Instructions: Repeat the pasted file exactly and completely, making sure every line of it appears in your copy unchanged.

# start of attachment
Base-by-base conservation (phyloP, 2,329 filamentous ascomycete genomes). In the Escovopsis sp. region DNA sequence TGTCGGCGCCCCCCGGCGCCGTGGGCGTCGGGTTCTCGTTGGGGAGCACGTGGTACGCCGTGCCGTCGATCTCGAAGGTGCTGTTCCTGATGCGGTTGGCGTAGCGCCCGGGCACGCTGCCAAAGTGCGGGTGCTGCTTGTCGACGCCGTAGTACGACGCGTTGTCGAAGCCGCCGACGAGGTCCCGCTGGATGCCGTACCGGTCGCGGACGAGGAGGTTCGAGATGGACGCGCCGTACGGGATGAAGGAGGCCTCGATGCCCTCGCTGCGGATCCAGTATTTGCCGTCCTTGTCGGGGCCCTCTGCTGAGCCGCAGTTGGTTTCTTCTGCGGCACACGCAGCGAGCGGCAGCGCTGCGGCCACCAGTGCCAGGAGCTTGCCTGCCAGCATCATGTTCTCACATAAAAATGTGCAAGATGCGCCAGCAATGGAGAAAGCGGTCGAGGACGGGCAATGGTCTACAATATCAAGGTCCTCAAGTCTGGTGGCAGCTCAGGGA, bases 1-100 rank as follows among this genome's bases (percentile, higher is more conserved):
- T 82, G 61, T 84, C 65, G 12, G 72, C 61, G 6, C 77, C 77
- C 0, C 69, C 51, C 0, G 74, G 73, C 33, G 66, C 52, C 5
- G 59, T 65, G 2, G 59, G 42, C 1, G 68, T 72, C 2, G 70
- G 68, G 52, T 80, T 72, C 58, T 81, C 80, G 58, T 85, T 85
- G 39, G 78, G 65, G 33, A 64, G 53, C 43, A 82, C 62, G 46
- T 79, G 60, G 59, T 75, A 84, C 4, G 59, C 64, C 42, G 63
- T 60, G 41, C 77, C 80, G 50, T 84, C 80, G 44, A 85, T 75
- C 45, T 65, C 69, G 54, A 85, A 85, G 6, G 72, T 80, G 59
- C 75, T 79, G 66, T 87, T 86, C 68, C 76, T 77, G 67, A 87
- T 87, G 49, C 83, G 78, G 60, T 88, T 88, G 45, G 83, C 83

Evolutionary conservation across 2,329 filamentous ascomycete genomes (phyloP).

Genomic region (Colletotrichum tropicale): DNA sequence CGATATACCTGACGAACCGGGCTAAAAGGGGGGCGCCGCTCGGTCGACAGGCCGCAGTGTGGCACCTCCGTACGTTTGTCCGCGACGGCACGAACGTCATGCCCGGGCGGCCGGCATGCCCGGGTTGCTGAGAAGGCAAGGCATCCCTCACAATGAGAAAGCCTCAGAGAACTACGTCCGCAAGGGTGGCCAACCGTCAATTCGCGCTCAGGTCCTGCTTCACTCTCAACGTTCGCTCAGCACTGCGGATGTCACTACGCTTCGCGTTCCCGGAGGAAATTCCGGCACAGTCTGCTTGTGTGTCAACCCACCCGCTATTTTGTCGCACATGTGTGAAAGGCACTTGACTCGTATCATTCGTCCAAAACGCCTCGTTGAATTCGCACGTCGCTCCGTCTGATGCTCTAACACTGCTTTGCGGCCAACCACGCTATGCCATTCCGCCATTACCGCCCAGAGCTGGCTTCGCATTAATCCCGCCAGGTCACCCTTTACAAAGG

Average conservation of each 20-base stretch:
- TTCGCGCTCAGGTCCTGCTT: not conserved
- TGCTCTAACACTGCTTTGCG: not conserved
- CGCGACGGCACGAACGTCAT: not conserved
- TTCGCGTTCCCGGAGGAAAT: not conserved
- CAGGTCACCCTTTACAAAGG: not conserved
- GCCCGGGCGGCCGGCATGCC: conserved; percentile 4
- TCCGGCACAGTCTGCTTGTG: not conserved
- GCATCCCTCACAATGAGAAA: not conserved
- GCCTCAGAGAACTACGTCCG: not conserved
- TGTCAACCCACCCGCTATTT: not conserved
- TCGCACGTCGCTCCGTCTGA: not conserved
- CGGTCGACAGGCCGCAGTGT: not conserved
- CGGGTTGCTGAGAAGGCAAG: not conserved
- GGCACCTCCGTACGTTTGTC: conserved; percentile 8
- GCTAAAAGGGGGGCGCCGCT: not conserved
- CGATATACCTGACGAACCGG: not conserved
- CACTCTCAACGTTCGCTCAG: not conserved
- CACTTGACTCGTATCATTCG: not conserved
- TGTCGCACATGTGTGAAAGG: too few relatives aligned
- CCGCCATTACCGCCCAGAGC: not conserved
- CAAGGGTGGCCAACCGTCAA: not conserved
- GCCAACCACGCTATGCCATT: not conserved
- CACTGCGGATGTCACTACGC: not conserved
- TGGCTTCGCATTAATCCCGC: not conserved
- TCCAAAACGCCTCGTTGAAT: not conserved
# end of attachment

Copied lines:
Base-by-base conservation (phyloP, 2,329 filamentous ascomycete genomes). In the Escovopsis sp. region DNA sequence TGTCGGCGCCCCCCGGCGCCGTGGGCGTCGGGTTCTCGTTGGGGAGCACGTGGTACGCCGTGCCGTCGATCTCGAAGGTGCTGTTCCTGATGCGGTTGGCGTAGCGCCCGGGCACGCTGCCAAAGTGCGGGTGCTGCTTGTCGACGCCGTAGTACGACGCGTTGTCGAAGCCGCCGACGAGGTCCCGCTGGATGCCGTACCGGTCGCGGACGAGGAGGTTCGAGATGGACGCGCCGTACGGGATGAAGGAGGCCTCGATGCCCTCGCTGCGGATCCAGTATTTGCCGTCCTTGTCGGGGCCCTCTGCTGAGCCGCAGTTGGTTTCTTCTGCGGCACACGCAGCGAGCGGCAGCGCTGCGGCCACCAGTGCCAGGAGCTTGCCTGCCAGCATCATGTTCTCACATAAAAATGTGCAAGATGCGCCAGCAATGGAGAAAGCGGTCGAGGACGGGCAATGGTCTACAATATCAAGGTCCTCAAGTCTGGTGGCAGCTCAGGGA, bases 1-100 rank as follows among this genome's bases (percentile, higher is more conserved):
- T 82, G 61, T 84, C 65, G 12, G 72, C 61, G 6, C 77, C 77
- C 0, C 69, C 51, C 0, G 74, G 73, C 33, G 66, C 52, C 5
- G 59, T 65, G 2, G 59, G 42, C 1, G 68, T 72, C 2, G 70
- G 68, G 52, T 80, T 72, C 58, T 81, C 80, G 58, T 85, T 85
- G 39, G 78, G 65, G 33, A 64, G 53, C 43, A 82, C 62, G 46
- T 79, G 60, G 59, T 75, A 84, C 4, G 59, C 64, C 42, G 63
- T 60, G 41, C 77, C 80, G 50, T 84, C 80, G 44, A 85, T 75
- C 45, T 65, C 69, G 54, A 85, A 85, G 6, G 72, T 80, G 59
- C 75, T 79, G 66, T 87, T 86, C 68, C 76, T 77, G 67, A 87
- T 87, G 49, C 83, G 78, G 60, T 88, T 88, G 45, G 83, C 83

Evolutionary conservation across 2,329 filamentous ascomycete genomes (phyloP).

Genomic region (Colletotrichum tropicale): DNA sequence CGATATACCTGACGAACCGGGCTAAAAGGGGGGCGCCGCTCGGTCGACAGGCCGCAGTGTGGCACCTCCGTACGTTTGTCCGCGACGGCACGAACGTCATGCCCGGGCGGCCGGCATGCCCGGGTTGCTGAGAAGGCAAGGCATCCCTCACAATGAGAAAGCCTCAGAGAACTACGTCCGCAAGGGTGGCCAACCGTCAATTCGCGCTCAGGTCCTGCTTCACTCTCAACGTTCGCTCAGCACTGCGGATGTCACTACGCTTCGCGTTCCCGGAGGAAATTCCGGCACAGTCTGCTTGTGTGTCAACCCACCCGCTATTTTGTCGCACATGTGTGAAAGGCACTTGACTCGTATCATTCGTCCAAAACGCCTCGTTGAATTCGCACGTCGCTCCGTCTGATGCTCTAACACTGCTTTGCGGCCAACCACGCTATGCCATTCCGCCATTACCGCCCAGAGCTGGCTTCGCATTAATCCCGCCAGGTCACCCTTTACAAAGG

Average conservation of each 20-base stretch:
- TTCGCGCTCAGGTCCTGCTT: not conserved
- TGCTCTAACACTGCTTTGCG: not conserved
- CGCGACGGCACGAACGTCAT: not conserved
- TTCGCGTTCCCGGAGGAAAT: not conserved
- CAGGTCACCCTTTACAAAGG: not conserved
- GCCCGGGCGGCCGGCATGCC: conserved; percentile 4
- TCCGGCACAGTCTGCTTGTG: not conserved
- GCATCCCTCACAATGAGAAA: not conserved
- GCCTCAGAGAACTACGTCCG: not conserved
- TGTCAACCCACCCGCTATTT: not conserved
- TCGCACGTCGCTCCGTCTGA: not conserved
- CGGTCGACAGGCCGCAGTGT: not conserved
- CGGGTTGCTGAGAAGGCAAG: not conserved
- GGCACCTCCGTACGTTTGTC: conserved; percentile 8
- GCTAAAAGGGGGGCGCCGCT: not conserved
- CGATATACCTGACGAACCGG: not conserved
- CACTCTCAACGTTCGCTCAG: not conserved
- CACTTGACTCGTATCATTCG: not conserved
- TGTCGCACATGTGTGAAAGG: too few relatives aligned
- CCGCCATTACCGCCCAGAGC: not conserved
- CAAGGGTGGCCAACCGTCAA: not conserved
- GCCAACCACGCTATGCCATT: not conserved
- CACTGCGGATGTCACTACGC: not conserved
- TGGCTTCGCATTAATCCCGC: not conserved
- TCCAAAACGCCTCGTTGAAT: not conserved